This week I tried out a game with my 3ème euro students that we used to play in my French classes at school and I loved! They seemed to really enjoy it so I thought I'd share it here.
I prepared a short piece of text and printed it out four times on small bits of paper. The text can be about anything - mine had a Bonfire Night theme because I did this lesson on the 5th November, so was teaching them about Guy Fawkes and the Gunpowder Plot.
It was a class of twelve, and I split them up into four groups of three people. I stuck the four bits of paper at each corner of the room. I had the four teams sit apart from each other around the room and assigned each team their designated bit of paper, which is placed at the furthest point from where they're sat.
ie. if the corners of the room are:
The team in corner A is assigned the paper in corner D; the team in corner B is assigned the paper in corner C, etc.
In each team, one member is the scribe and the other two are the runners. The runners have to go to the piece of paper, read as much as they can remember and then return to their scribe and dictate what's written.
The team to finish first, and the most accurately, wins. I gave the winning team sweets, which I think they also appreciated!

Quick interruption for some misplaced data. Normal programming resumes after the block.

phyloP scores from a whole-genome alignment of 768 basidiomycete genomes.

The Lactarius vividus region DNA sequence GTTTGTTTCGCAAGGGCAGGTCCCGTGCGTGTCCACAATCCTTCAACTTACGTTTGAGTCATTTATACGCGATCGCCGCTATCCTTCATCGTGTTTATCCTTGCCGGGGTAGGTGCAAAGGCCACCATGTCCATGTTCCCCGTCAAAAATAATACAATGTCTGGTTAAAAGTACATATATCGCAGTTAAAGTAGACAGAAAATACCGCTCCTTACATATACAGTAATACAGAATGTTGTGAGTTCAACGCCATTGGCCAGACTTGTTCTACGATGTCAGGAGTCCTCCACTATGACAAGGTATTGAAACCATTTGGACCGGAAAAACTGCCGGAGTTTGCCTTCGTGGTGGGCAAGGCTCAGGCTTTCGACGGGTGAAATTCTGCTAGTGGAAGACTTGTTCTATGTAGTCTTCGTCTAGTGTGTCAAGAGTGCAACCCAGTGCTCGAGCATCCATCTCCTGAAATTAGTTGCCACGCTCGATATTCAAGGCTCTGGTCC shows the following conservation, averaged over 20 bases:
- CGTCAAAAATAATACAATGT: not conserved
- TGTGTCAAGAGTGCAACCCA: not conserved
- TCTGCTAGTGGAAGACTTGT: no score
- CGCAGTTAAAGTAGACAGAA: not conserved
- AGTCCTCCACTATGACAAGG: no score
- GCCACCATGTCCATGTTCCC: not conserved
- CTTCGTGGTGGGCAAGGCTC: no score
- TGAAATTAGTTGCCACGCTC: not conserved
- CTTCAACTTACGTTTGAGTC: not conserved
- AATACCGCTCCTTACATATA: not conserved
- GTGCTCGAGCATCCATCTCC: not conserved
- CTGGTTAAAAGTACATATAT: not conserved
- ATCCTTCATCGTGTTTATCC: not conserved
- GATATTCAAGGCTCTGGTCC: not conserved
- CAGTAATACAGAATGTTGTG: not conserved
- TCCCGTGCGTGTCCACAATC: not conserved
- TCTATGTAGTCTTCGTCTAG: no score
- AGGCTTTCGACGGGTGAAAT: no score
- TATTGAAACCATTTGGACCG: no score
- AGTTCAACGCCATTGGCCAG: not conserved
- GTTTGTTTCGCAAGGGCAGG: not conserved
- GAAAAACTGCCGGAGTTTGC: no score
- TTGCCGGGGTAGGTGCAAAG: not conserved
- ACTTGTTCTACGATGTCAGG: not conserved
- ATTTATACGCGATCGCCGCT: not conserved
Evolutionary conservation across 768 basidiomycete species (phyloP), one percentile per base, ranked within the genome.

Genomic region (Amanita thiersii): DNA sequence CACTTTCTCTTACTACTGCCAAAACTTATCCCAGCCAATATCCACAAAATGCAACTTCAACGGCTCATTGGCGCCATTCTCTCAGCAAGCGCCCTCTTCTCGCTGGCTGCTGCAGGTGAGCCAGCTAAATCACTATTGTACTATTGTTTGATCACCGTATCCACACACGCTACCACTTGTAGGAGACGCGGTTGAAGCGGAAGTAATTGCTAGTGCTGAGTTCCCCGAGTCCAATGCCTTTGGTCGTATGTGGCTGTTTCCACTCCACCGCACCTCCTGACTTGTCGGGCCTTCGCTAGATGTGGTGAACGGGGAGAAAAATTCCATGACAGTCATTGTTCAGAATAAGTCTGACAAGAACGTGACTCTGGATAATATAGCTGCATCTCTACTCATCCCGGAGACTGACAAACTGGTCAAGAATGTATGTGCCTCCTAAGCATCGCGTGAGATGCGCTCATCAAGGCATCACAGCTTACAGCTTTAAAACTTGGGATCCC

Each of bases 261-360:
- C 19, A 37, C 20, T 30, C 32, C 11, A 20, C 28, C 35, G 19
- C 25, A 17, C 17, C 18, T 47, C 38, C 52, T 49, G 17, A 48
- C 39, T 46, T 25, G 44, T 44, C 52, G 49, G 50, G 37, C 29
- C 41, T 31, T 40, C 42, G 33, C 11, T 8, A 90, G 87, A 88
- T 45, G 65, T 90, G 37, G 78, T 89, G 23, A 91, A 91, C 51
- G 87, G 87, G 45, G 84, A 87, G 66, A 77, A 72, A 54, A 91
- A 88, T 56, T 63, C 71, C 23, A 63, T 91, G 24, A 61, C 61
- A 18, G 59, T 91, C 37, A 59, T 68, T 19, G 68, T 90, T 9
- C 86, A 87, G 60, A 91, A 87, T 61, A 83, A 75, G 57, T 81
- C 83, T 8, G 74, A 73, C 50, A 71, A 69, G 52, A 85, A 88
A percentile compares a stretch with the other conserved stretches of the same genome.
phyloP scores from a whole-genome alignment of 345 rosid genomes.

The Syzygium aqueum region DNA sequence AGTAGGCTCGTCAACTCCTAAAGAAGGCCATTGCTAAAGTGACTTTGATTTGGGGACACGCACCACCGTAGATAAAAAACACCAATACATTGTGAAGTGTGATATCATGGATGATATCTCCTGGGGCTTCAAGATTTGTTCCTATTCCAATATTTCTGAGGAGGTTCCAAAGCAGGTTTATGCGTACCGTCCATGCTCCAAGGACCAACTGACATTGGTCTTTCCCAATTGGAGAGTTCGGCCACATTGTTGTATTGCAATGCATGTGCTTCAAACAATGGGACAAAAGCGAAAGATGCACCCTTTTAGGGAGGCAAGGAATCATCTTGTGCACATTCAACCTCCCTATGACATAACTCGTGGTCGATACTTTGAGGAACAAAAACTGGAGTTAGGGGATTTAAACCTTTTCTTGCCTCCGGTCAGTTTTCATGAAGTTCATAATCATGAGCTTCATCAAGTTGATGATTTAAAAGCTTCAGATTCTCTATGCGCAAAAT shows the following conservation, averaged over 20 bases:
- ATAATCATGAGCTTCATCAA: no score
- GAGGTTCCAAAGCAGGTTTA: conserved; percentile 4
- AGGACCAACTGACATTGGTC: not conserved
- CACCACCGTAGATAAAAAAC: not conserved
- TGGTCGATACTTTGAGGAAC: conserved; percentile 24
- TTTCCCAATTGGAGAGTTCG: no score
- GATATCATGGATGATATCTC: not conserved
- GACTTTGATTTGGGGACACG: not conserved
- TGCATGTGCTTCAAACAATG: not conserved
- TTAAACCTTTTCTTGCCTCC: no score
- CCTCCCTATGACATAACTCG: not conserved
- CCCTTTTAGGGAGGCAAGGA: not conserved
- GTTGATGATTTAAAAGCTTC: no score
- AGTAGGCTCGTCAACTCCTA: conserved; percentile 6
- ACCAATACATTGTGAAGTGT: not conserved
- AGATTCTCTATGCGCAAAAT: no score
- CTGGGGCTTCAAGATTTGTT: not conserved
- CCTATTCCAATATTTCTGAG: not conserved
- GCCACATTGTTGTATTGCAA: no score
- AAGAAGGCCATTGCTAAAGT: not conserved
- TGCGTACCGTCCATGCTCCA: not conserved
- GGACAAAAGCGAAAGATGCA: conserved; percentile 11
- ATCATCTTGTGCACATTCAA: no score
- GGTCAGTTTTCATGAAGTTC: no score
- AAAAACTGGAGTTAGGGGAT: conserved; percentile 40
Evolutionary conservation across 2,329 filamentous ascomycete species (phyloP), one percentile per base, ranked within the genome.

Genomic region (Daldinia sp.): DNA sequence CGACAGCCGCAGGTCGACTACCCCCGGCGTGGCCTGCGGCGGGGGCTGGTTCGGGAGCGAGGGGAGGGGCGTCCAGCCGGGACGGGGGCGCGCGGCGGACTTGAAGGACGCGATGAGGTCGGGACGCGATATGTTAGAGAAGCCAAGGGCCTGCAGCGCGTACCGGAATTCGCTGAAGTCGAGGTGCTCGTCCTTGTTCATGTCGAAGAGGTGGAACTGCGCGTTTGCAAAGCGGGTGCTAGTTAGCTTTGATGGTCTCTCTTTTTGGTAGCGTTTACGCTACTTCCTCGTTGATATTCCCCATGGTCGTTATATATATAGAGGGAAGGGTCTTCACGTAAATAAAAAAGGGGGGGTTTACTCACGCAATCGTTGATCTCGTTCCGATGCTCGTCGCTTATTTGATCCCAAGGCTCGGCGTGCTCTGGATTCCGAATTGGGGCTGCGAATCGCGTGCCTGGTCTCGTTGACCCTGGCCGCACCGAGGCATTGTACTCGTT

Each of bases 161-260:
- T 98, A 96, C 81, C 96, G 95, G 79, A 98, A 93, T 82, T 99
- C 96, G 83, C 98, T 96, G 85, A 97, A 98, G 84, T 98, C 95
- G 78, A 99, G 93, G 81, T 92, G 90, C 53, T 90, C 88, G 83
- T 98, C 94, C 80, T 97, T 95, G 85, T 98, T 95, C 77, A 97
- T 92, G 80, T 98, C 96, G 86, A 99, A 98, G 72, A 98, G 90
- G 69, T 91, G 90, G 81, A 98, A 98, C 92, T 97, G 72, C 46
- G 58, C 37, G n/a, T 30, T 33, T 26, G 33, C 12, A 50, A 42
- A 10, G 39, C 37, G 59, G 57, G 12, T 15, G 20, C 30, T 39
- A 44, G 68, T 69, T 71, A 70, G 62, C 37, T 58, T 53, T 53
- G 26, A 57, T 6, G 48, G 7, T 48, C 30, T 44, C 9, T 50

It sounds quite complicated now that it's written down like this, but it's very simple and they seem to like it!
If you're interested, this is the text I used (the length is around 100 words, and you could simplify it or make it more difficult depending on the level):
"The History of 'Bonfire Night'
In November 1605 a group of men decided to make a plot to blow up the Houses of Parliament in London. The men were angry about the way Catholic people were being treated in England. The leader of the gang was called Robert Catesby, and the plan is known as the ‘Gunpowder Plot’. The men put 36 barrels of gunpowder in the Houses of Parliament with the intention of blowing up King James I and his court. Guy Fawkes was the man who was going to light the gunpowder and cause the explosion. However, police found out about the plot and caught all the men involved. They were tortured and killed."
(I took this text from a free lesson plan on the British Council website, and edited it a little.)
Hope you find this useful